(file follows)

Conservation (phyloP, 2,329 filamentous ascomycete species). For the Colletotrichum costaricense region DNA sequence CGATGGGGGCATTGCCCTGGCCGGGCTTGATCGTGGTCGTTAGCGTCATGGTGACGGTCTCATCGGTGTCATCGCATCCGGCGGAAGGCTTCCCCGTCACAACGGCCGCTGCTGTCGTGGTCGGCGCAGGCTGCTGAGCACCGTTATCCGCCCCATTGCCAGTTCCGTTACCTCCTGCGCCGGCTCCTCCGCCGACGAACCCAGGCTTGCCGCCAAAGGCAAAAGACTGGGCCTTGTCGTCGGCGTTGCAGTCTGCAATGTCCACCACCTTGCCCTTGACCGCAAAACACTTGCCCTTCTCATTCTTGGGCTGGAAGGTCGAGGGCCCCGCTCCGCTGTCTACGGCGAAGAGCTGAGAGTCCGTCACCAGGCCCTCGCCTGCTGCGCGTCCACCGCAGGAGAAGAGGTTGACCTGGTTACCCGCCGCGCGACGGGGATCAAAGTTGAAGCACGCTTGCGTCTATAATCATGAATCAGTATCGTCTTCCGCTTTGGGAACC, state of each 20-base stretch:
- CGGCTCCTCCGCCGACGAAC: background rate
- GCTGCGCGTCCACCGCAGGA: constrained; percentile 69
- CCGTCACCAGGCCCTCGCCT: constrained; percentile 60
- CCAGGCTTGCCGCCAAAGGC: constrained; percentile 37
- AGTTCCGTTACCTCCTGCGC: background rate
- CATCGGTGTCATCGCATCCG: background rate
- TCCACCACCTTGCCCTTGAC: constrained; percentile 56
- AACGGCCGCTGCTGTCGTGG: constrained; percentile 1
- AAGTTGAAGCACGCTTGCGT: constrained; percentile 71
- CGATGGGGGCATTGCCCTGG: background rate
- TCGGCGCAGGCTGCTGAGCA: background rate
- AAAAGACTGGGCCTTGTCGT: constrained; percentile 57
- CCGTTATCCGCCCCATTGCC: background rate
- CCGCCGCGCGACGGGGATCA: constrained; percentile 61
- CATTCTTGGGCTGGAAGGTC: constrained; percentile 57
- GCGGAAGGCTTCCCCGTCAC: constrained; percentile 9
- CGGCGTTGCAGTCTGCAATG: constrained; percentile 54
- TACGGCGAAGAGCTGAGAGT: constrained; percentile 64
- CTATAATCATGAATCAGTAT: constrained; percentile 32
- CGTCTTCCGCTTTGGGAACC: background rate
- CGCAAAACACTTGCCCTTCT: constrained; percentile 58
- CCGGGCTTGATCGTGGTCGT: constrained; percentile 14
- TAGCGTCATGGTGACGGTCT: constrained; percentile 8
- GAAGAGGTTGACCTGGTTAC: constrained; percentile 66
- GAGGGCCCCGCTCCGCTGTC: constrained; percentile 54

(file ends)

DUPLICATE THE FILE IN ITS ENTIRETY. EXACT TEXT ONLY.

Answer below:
Conservation (phyloP, 2,329 filamentous ascomycete species). For the Colletotrichum costaricense region DNA sequence CGATGGGGGCATTGCCCTGGCCGGGCTTGATCGTGGTCGTTAGCGTCATGGTGACGGTCTCATCGGTGTCATCGCATCCGGCGGAAGGCTTCCCCGTCACAACGGCCGCTGCTGTCGTGGTCGGCGCAGGCTGCTGAGCACCGTTATCCGCCCCATTGCCAGTTCCGTTACCTCCTGCGCCGGCTCCTCCGCCGACGAACCCAGGCTTGCCGCCAAAGGCAAAAGACTGGGCCTTGTCGTCGGCGTTGCAGTCTGCAATGTCCACCACCTTGCCCTTGACCGCAAAACACTTGCCCTTCTCATTCTTGGGCTGGAAGGTCGAGGGCCCCGCTCCGCTGTCTACGGCGAAGAGCTGAGAGTCCGTCACCAGGCCCTCGCCTGCTGCGCGTCCACCGCAGGAGAAGAGGTTGACCTGGTTACCCGCCGCGCGACGGGGATCAAAGTTGAAGCACGCTTGCGTCTATAATCATGAATCAGTATCGTCTTCCGCTTTGGGAACC, state of each 20-base stretch:
- CGGCTCCTCCGCCGACGAAC: background rate
- GCTGCGCGTCCACCGCAGGA: constrained; percentile 69
- CCGTCACCAGGCCCTCGCCT: constrained; percentile 60
- CCAGGCTTGCCGCCAAAGGC: constrained; percentile 37
- AGTTCCGTTACCTCCTGCGC: background rate
- CATCGGTGTCATCGCATCCG: background rate
- TCCACCACCTTGCCCTTGAC: constrained; percentile 56
- AACGGCCGCTGCTGTCGTGG: constrained; percentile 1
- AAGTTGAAGCACGCTTGCGT: constrained; percentile 71
- CGATGGGGGCATTGCCCTGG: background rate
- TCGGCGCAGGCTGCTGAGCA: background rate
- AAAAGACTGGGCCTTGTCGT: constrained; percentile 57
- CCGTTATCCGCCCCATTGCC: background rate
- CCGCCGCGCGACGGGGATCA: constrained; percentile 61
- CATTCTTGGGCTGGAAGGTC: constrained; percentile 57
- GCGGAAGGCTTCCCCGTCAC: constrained; percentile 9
- CGGCGTTGCAGTCTGCAATG: constrained; percentile 54
- TACGGCGAAGAGCTGAGAGT: constrained; percentile 64
- CTATAATCATGAATCAGTAT: constrained; percentile 32
- CGTCTTCCGCTTTGGGAACC: background rate
- CGCAAAACACTTGCCCTTCT: constrained; percentile 58
- CCGGGCTTGATCGTGGTCGT: constrained; percentile 14
- TAGCGTCATGGTGACGGTCT: constrained; percentile 8
- GAAGAGGTTGACCTGGTTAC: constrained; percentile 66
- GAGGGCCCCGCTCCGCTGTC: constrained; percentile 54